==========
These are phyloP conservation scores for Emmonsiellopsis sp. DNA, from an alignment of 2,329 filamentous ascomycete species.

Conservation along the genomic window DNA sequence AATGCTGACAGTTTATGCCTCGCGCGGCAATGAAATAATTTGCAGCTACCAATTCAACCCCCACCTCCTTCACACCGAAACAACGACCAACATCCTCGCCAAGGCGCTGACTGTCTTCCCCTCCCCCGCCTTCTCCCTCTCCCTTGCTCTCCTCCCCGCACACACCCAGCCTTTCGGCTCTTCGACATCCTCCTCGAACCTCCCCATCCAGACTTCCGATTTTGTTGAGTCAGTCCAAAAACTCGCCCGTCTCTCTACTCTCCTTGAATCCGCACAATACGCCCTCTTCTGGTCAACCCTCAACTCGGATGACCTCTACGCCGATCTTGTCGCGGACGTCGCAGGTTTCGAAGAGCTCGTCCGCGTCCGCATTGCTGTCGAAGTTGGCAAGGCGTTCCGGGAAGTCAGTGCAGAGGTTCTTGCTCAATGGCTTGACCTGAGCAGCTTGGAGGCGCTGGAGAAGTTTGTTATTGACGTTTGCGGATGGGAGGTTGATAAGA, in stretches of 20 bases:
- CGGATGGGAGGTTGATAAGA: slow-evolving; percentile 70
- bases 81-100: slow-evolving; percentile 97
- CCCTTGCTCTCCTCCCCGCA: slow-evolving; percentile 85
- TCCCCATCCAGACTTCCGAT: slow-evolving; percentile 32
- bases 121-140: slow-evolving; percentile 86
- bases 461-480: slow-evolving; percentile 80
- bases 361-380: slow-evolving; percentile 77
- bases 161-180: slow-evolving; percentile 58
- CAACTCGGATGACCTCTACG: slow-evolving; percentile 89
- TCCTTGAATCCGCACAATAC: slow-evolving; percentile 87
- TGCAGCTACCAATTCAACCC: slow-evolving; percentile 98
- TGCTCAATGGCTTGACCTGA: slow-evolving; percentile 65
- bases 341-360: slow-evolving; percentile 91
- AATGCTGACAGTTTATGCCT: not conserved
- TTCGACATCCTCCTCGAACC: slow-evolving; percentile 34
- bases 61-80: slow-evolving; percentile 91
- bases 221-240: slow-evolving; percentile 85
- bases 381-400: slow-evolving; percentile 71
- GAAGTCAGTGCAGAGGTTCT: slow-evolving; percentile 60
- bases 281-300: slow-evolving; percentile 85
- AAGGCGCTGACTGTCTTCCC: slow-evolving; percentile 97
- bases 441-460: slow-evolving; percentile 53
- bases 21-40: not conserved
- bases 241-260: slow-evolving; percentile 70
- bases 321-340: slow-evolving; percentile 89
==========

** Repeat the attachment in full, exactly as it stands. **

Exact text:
These are phyloP conservation scores for Emmonsiellopsis sp. DNA, from an alignment of 2,329 filamentous ascomycete species.

Conservation along the genomic window DNA sequence AATGCTGACAGTTTATGCCTCGCGCGGCAATGAAATAATTTGCAGCTACCAATTCAACCCCCACCTCCTTCACACCGAAACAACGACCAACATCCTCGCCAAGGCGCTGACTGTCTTCCCCTCCCCCGCCTTCTCCCTCTCCCTTGCTCTCCTCCCCGCACACACCCAGCCTTTCGGCTCTTCGACATCCTCCTCGAACCTCCCCATCCAGACTTCCGATTTTGTTGAGTCAGTCCAAAAACTCGCCCGTCTCTCTACTCTCCTTGAATCCGCACAATACGCCCTCTTCTGGTCAACCCTCAACTCGGATGACCTCTACGCCGATCTTGTCGCGGACGTCGCAGGTTTCGAAGAGCTCGTCCGCGTCCGCATTGCTGTCGAAGTTGGCAAGGCGTTCCGGGAAGTCAGTGCAGAGGTTCTTGCTCAATGGCTTGACCTGAGCAGCTTGGAGGCGCTGGAGAAGTTTGTTATTGACGTTTGCGGATGGGAGGTTGATAAGA, in stretches of 20 bases:
- CGGATGGGAGGTTGATAAGA: slow-evolving; percentile 70
- bases 81-100: slow-evolving; percentile 97
- CCCTTGCTCTCCTCCCCGCA: slow-evolving; percentile 85
- TCCCCATCCAGACTTCCGAT: slow-evolving; percentile 32
- bases 121-140: slow-evolving; percentile 86
- bases 461-480: slow-evolving; percentile 80
- bases 361-380: slow-evolving; percentile 77
- bases 161-180: slow-evolving; percentile 58
- CAACTCGGATGACCTCTACG: slow-evolving; percentile 89
- TCCTTGAATCCGCACAATAC: slow-evolving; percentile 87
- TGCAGCTACCAATTCAACCC: slow-evolving; percentile 98
- TGCTCAATGGCTTGACCTGA: slow-evolving; percentile 65
- bases 341-360: slow-evolving; percentile 91
- AATGCTGACAGTTTATGCCT: not conserved
- TTCGACATCCTCCTCGAACC: slow-evolving; percentile 34
- bases 61-80: slow-evolving; percentile 91
- bases 221-240: slow-evolving; percentile 85
- bases 381-400: slow-evolving; percentile 71
- GAAGTCAGTGCAGAGGTTCT: slow-evolving; percentile 60
- bases 281-300: slow-evolving; percentile 85
- AAGGCGCTGACTGTCTTCCC: slow-evolving; percentile 97
- bases 441-460: slow-evolving; percentile 53
- bases 21-40: not conserved
- bases 241-260: slow-evolving; percentile 70
- bases 321-340: slow-evolving; percentile 89